The best that can be said of Built To Last is that it is a start. The dots are now there on the page, even if they are not yet joined.

But what it doesn’t resolve is the fundamental tension at the heart of the Cameron ‘revolution’ - does he mean any of it? This, after all, is the guy who, just 18 months ago, wrote the Tories’ “It’s not racist to think there’s too many of ‘em over here” manifesto. Have his views changed so radically since then? Is he a “liberal Conservative”, or a “Conservative to the core of my being”?

Die-hard Tories, the Cornerstone Groupies, are hoping this centrist, moderate liberalism is all a bluff - that Mr Cameron’s hoodie/African/tree-hugging will distract the electorate from the implementation of the next wave of Thatcherism. Most other Tories don’t currently care - they just want Labour out, and for the natural order that is a Tory Government to reassert itself. The policy stuff can go hang until Downing Street is an occupied territory once again.

The rest of us can still only hazard a guess. Maybe Mr Cameron is a fake Tory? Or maybe he’s a fake liberal? Which means there’s only one thing for certain…

If you've got nothing to say...

David Cameron today broke his long silence, and spoke out about the Middle East and last week’s Heathrow security alert.
“It is better to be silent and thought a fool than to speak out and remove all doubt.” (Anonymous proverb)
The ever-brilliant Millennium Elephant pricks his balloon here.

August 14, 2006

"JLC Brings Back The IRA"

I have some friends what do comedy. The two who appear in this video got married last week-end.

Before they took that respectable step, they recorded this scurrilously funny sketch. If you enjoy good taste, prepare to shed it now...

If you have RealPlayer, you should be able to watch it by clicking here.

If you don't - or want to show your appreciation for their brilliance, or fulminate against their wretchedness - you can visit the BBC Comedy Soup site here, and watch it officially.

Young people have sex: shock, horror

The results of this year’s BBC Radio 1 sex survey are here. It’s been reported - with tedious predictability - by the Daily Telegraph here:
Casual sex is rife among young Britons, who are putting their health at risk by not using condoms with new partners, a new survey has said today. The survey, BareAll06, found that nearly a third of 16 to 24 year olds lost their virginity before the age of consent and that, of those, 38 per cent do not always use a condom with a new partner.

Let’s assume that all those surveyed told the truth - because, after all, what possible reason could anyone have to lie about their bedroom action, or lack of it? - and take a fresh look at the results, as they weren't reported today:

  • 70% of 16-24 year-olds waited until they were over 16 before they had sex for the first time;
  • 82% of 16-24 year-olds have had fewer than 10 sexual partners;
  • 43% of 16-24 year-olds have never had a one-night stand;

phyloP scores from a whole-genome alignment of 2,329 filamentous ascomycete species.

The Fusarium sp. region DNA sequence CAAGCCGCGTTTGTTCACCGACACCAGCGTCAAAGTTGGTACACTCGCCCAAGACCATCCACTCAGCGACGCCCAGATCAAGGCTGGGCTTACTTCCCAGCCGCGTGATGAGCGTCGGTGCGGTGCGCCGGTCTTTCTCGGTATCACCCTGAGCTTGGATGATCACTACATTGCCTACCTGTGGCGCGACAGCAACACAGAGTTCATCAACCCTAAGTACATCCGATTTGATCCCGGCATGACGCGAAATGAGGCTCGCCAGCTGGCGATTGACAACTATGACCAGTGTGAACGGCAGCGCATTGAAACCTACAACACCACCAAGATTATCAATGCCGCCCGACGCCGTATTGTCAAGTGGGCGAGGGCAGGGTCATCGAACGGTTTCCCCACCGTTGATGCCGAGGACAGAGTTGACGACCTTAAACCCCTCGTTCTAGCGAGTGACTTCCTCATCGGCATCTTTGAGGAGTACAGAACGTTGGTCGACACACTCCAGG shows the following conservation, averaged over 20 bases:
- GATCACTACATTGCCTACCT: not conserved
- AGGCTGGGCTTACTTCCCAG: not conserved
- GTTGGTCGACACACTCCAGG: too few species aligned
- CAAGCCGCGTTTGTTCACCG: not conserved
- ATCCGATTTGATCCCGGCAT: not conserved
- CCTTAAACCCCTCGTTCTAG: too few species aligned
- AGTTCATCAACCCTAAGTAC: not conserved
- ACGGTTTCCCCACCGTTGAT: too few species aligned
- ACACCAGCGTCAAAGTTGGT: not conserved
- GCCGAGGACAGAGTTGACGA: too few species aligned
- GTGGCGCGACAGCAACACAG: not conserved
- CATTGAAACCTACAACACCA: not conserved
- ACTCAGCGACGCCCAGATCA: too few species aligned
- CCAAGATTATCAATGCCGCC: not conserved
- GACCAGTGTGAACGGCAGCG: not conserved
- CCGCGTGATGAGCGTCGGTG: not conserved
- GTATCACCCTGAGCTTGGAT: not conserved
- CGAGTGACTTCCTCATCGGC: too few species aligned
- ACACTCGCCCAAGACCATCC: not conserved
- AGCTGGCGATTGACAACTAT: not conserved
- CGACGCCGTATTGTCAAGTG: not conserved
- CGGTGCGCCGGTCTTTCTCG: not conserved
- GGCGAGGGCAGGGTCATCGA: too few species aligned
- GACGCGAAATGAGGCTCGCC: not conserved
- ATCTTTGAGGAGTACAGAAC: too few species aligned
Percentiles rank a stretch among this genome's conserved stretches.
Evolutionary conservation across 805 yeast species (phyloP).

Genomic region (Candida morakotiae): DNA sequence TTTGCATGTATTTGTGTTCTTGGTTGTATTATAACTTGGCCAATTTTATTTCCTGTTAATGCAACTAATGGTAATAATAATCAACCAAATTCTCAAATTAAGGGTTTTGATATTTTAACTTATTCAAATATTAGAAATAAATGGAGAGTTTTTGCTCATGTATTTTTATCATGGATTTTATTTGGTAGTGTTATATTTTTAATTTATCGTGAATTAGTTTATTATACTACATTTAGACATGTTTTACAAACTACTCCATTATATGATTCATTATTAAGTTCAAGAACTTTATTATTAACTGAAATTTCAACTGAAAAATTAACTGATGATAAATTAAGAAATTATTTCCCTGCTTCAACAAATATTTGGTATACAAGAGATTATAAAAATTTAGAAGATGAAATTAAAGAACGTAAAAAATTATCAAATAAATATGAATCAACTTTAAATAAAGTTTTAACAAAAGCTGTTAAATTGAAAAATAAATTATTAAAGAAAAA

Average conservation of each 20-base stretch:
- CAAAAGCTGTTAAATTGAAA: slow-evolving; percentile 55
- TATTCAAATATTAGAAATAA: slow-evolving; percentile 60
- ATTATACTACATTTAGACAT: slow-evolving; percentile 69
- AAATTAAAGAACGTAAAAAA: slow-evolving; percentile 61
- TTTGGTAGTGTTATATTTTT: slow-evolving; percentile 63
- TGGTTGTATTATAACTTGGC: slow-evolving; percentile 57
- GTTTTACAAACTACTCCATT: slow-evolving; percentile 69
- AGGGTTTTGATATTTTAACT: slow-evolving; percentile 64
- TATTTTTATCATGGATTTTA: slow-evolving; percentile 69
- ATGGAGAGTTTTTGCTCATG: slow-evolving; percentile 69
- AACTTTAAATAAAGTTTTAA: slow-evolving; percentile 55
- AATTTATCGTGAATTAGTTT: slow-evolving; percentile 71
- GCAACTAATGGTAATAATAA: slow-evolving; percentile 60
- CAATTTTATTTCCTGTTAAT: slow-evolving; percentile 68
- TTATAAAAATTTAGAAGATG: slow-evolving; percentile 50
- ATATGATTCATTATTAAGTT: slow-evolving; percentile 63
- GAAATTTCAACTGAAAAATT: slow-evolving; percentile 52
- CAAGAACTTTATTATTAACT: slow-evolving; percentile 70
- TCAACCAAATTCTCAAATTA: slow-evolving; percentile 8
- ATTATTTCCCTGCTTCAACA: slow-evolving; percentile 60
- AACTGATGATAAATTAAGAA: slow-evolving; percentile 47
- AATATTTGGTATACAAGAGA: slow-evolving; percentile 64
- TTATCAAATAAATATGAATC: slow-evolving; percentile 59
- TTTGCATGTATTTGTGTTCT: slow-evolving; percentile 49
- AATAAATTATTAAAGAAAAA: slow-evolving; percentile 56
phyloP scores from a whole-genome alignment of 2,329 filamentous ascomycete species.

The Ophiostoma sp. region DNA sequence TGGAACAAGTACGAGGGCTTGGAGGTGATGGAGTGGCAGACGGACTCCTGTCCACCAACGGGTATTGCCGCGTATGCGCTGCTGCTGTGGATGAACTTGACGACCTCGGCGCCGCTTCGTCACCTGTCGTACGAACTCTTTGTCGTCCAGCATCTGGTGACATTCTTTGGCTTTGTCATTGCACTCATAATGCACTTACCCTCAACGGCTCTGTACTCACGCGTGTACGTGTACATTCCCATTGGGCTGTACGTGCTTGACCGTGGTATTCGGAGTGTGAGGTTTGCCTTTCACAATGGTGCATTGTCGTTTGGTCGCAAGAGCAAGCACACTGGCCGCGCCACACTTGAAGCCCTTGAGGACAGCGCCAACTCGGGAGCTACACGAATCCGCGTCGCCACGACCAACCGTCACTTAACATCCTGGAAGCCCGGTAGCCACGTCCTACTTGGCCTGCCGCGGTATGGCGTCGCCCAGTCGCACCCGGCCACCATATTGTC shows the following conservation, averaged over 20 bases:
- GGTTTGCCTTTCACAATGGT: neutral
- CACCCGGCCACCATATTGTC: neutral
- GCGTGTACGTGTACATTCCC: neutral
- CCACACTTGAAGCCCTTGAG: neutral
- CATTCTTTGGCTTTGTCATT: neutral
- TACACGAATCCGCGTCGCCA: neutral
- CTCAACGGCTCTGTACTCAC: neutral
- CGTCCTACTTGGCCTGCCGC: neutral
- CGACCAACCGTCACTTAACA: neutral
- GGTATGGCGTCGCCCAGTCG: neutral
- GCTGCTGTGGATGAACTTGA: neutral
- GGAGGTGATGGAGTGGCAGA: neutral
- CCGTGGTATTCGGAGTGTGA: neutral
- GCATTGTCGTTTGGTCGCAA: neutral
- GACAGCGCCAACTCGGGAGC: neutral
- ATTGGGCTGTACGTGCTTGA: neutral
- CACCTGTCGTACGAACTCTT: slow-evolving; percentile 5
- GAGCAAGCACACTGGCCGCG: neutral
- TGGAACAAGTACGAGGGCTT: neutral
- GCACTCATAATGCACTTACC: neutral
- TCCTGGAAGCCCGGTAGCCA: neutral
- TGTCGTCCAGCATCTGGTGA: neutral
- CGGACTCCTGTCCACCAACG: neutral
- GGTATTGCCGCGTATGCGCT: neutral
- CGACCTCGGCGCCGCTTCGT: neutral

• 62% of 16-24 year-olds always use a condom with a new partner;
  • Two-thirds of 16-24 year-olds didn't have a drink before their first sexual experience;
  • Nine in 10 16-24 year-olds have had sex education at school;
  • Three-quarters of 16-24 year-olds used contraception when they first had sex;
  • 53% of men kept their virginity until they were over 17.

Looked at like this, the findings are perhaps a little less shocking - but, then, where are the headlines in that?

Shopping and bucking (the market)

An editorial in today’s Financial Times analyses the state of shopping in the UK today:
People are not deserting the malls or the high streets but they are using them in a different way. The internet makes it cheap and easy to buy goods. That means consumers can devote more time to choosing what to buy - these days a leisure activity in itself - and they do so by browsing in the mall. Consumers want service and they are willing to pay for it. That explains the resurgence of department stores. It is also one reason for the strength of retail property: a good shop feels spacious, so outlets are growing in size. People now buy more services than goods anyway. The internet is a wonder but it cannot (yet) cut your hair.
Very similar points were made in the current issue of Intelligent Living magazine, the Economist’s consumer lifestyle spin-off, which envisioned the shopping experience of the future in a recent article, ‘Are you being served?’:
As the trickle of web-based transactions turns into a flood for certain categories of goods, high-street stores are striving to weather the transition. For household appliances and consumer electrics, for example, people nowadays prefer to visit the store only to brows, compare and seek expertise. They then return home to deliberate, order the goods online, and wait for delivery. The trend has taken a toll on store staffing, something that was traditionally tied to shop floor-takings.

Fortunately, retail stores are changing. While understaffed stores lose appeal and drive visitors elsewhere, stores that provide plenty of product information and compelling experiences, and are staffed by product experts and sales personnel, will attract both regular customers and the speculative online shoppers. …

… more and more retail spaces are becoming ‘experiential destinations’ - offering food, fun and pampering, as well as things to take home. Their purpose is as much about converting visitors into customers over time as it is about moving the merchandise on a day-to-day basis.